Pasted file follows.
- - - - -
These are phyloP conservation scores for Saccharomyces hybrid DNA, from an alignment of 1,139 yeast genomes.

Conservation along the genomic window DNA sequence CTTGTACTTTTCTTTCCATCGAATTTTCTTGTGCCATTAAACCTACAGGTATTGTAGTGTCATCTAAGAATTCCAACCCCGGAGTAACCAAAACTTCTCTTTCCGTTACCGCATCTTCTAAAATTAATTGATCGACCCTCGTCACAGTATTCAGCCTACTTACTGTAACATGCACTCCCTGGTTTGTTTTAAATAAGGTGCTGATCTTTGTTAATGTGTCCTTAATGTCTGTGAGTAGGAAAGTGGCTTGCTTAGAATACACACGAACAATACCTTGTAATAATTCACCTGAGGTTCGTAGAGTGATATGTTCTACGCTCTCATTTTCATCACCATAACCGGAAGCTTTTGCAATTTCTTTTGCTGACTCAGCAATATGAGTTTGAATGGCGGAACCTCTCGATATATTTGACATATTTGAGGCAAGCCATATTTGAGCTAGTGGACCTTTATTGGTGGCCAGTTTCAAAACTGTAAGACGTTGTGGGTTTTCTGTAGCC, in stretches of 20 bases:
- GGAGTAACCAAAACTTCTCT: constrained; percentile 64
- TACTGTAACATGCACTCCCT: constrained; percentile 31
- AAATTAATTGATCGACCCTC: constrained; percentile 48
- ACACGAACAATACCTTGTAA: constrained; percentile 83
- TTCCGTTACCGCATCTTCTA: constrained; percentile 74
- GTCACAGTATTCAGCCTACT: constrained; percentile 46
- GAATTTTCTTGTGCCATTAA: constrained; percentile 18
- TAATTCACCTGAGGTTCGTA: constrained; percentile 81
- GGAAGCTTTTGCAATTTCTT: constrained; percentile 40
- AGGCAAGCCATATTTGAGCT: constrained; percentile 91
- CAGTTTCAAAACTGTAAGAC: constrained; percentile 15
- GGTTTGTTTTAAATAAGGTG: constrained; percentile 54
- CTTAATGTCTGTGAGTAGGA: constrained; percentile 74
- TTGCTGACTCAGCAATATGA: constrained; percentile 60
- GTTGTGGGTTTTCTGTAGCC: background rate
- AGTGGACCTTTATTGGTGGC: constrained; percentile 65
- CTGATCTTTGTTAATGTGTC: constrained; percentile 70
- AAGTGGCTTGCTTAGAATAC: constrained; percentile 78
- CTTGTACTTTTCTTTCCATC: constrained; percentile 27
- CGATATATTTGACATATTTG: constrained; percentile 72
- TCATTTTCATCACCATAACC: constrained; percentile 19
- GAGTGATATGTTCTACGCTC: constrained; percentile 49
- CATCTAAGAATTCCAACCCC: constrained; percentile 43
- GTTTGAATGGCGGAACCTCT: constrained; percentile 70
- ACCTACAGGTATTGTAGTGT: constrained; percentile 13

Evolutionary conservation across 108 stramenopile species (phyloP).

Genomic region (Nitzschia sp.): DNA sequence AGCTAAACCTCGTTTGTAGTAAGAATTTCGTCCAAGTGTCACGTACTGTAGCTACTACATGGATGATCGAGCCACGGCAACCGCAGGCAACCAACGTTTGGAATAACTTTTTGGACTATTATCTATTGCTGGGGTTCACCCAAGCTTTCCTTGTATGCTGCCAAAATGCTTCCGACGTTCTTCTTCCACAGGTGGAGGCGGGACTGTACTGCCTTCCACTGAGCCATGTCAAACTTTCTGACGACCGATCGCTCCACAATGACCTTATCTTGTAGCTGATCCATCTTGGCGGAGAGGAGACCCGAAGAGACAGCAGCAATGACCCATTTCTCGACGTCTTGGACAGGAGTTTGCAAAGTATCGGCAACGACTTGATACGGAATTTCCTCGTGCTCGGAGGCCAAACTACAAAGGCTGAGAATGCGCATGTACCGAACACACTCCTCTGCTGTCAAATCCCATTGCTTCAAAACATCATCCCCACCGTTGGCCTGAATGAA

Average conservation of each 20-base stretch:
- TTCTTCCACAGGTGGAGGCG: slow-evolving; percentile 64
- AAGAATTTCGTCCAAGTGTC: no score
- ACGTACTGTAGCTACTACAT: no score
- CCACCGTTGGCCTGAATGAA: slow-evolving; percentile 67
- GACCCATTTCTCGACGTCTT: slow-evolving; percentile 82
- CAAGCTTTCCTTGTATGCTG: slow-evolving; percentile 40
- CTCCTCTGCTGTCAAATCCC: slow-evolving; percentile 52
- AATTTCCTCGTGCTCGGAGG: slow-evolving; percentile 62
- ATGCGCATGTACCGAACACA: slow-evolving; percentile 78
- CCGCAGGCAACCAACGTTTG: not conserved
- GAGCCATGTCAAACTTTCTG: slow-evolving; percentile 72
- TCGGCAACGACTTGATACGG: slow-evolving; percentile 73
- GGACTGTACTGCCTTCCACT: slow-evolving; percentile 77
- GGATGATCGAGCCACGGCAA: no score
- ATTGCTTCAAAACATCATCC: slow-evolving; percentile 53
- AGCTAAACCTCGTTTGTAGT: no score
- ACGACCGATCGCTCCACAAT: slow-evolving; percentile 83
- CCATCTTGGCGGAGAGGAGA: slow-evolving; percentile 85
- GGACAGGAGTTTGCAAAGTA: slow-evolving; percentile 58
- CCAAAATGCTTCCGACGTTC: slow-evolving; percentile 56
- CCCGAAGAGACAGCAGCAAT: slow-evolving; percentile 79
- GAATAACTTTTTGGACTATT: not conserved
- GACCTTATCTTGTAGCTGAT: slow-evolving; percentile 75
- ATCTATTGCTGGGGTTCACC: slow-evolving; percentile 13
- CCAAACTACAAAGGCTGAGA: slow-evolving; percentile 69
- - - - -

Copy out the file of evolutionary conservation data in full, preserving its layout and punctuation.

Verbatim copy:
These are phyloP conservation scores for Saccharomyces hybrid DNA, from an alignment of 1,139 yeast genomes.

Conservation along the genomic window DNA sequence CTTGTACTTTTCTTTCCATCGAATTTTCTTGTGCCATTAAACCTACAGGTATTGTAGTGTCATCTAAGAATTCCAACCCCGGAGTAACCAAAACTTCTCTTTCCGTTACCGCATCTTCTAAAATTAATTGATCGACCCTCGTCACAGTATTCAGCCTACTTACTGTAACATGCACTCCCTGGTTTGTTTTAAATAAGGTGCTGATCTTTGTTAATGTGTCCTTAATGTCTGTGAGTAGGAAAGTGGCTTGCTTAGAATACACACGAACAATACCTTGTAATAATTCACCTGAGGTTCGTAGAGTGATATGTTCTACGCTCTCATTTTCATCACCATAACCGGAAGCTTTTGCAATTTCTTTTGCTGACTCAGCAATATGAGTTTGAATGGCGGAACCTCTCGATATATTTGACATATTTGAGGCAAGCCATATTTGAGCTAGTGGACCTTTATTGGTGGCCAGTTTCAAAACTGTAAGACGTTGTGGGTTTTCTGTAGCC, in stretches of 20 bases:
- GGAGTAACCAAAACTTCTCT: constrained; percentile 64
- TACTGTAACATGCACTCCCT: constrained; percentile 31
- AAATTAATTGATCGACCCTC: constrained; percentile 48
- ACACGAACAATACCTTGTAA: constrained; percentile 83
- TTCCGTTACCGCATCTTCTA: constrained; percentile 74
- GTCACAGTATTCAGCCTACT: constrained; percentile 46
- GAATTTTCTTGTGCCATTAA: constrained; percentile 18
- TAATTCACCTGAGGTTCGTA: constrained; percentile 81
- GGAAGCTTTTGCAATTTCTT: constrained; percentile 40
- AGGCAAGCCATATTTGAGCT: constrained; percentile 91
- CAGTTTCAAAACTGTAAGAC: constrained; percentile 15
- GGTTTGTTTTAAATAAGGTG: constrained; percentile 54
- CTTAATGTCTGTGAGTAGGA: constrained; percentile 74
- TTGCTGACTCAGCAATATGA: constrained; percentile 60
- GTTGTGGGTTTTCTGTAGCC: background rate
- AGTGGACCTTTATTGGTGGC: constrained; percentile 65
- CTGATCTTTGTTAATGTGTC: constrained; percentile 70
- AAGTGGCTTGCTTAGAATAC: constrained; percentile 78
- CTTGTACTTTTCTTTCCATC: constrained; percentile 27
- CGATATATTTGACATATTTG: constrained; percentile 72
- TCATTTTCATCACCATAACC: constrained; percentile 19
- GAGTGATATGTTCTACGCTC: constrained; percentile 49
- CATCTAAGAATTCCAACCCC: constrained; percentile 43
- GTTTGAATGGCGGAACCTCT: constrained; percentile 70
- ACCTACAGGTATTGTAGTGT: constrained; percentile 13

Evolutionary conservation across 108 stramenopile species (phyloP).

Genomic region (Nitzschia sp.): DNA sequence AGCTAAACCTCGTTTGTAGTAAGAATTTCGTCCAAGTGTCACGTACTGTAGCTACTACATGGATGATCGAGCCACGGCAACCGCAGGCAACCAACGTTTGGAATAACTTTTTGGACTATTATCTATTGCTGGGGTTCACCCAAGCTTTCCTTGTATGCTGCCAAAATGCTTCCGACGTTCTTCTTCCACAGGTGGAGGCGGGACTGTACTGCCTTCCACTGAGCCATGTCAAACTTTCTGACGACCGATCGCTCCACAATGACCTTATCTTGTAGCTGATCCATCTTGGCGGAGAGGAGACCCGAAGAGACAGCAGCAATGACCCATTTCTCGACGTCTTGGACAGGAGTTTGCAAAGTATCGGCAACGACTTGATACGGAATTTCCTCGTGCTCGGAGGCCAAACTACAAAGGCTGAGAATGCGCATGTACCGAACACACTCCTCTGCTGTCAAATCCCATTGCTTCAAAACATCATCCCCACCGTTGGCCTGAATGAA

Average conservation of each 20-base stretch:
- TTCTTCCACAGGTGGAGGCG: slow-evolving; percentile 64
- AAGAATTTCGTCCAAGTGTC: no score
- ACGTACTGTAGCTACTACAT: no score
- CCACCGTTGGCCTGAATGAA: slow-evolving; percentile 67
- GACCCATTTCTCGACGTCTT: slow-evolving; percentile 82
- CAAGCTTTCCTTGTATGCTG: slow-evolving; percentile 40
- CTCCTCTGCTGTCAAATCCC: slow-evolving; percentile 52
- AATTTCCTCGTGCTCGGAGG: slow-evolving; percentile 62
- ATGCGCATGTACCGAACACA: slow-evolving; percentile 78
- CCGCAGGCAACCAACGTTTG: not conserved
- GAGCCATGTCAAACTTTCTG: slow-evolving; percentile 72
- TCGGCAACGACTTGATACGG: slow-evolving; percentile 73
- GGACTGTACTGCCTTCCACT: slow-evolving; percentile 77
- GGATGATCGAGCCACGGCAA: no score
- ATTGCTTCAAAACATCATCC: slow-evolving; percentile 53
- AGCTAAACCTCGTTTGTAGT: no score
- ACGACCGATCGCTCCACAAT: slow-evolving; percentile 83
- CCATCTTGGCGGAGAGGAGA: slow-evolving; percentile 85
- GGACAGGAGTTTGCAAAGTA: slow-evolving; percentile 58
- CCAAAATGCTTCCGACGTTC: slow-evolving; percentile 56
- CCCGAAGAGACAGCAGCAAT: slow-evolving; percentile 79
- GAATAACTTTTTGGACTATT: not conserved
- GACCTTATCTTGTAGCTGAT: slow-evolving; percentile 75
- ATCTATTGCTGGGGTTCACC: slow-evolving; percentile 13
- CCAAACTACAAAGGCTGAGA: slow-evolving; percentile 69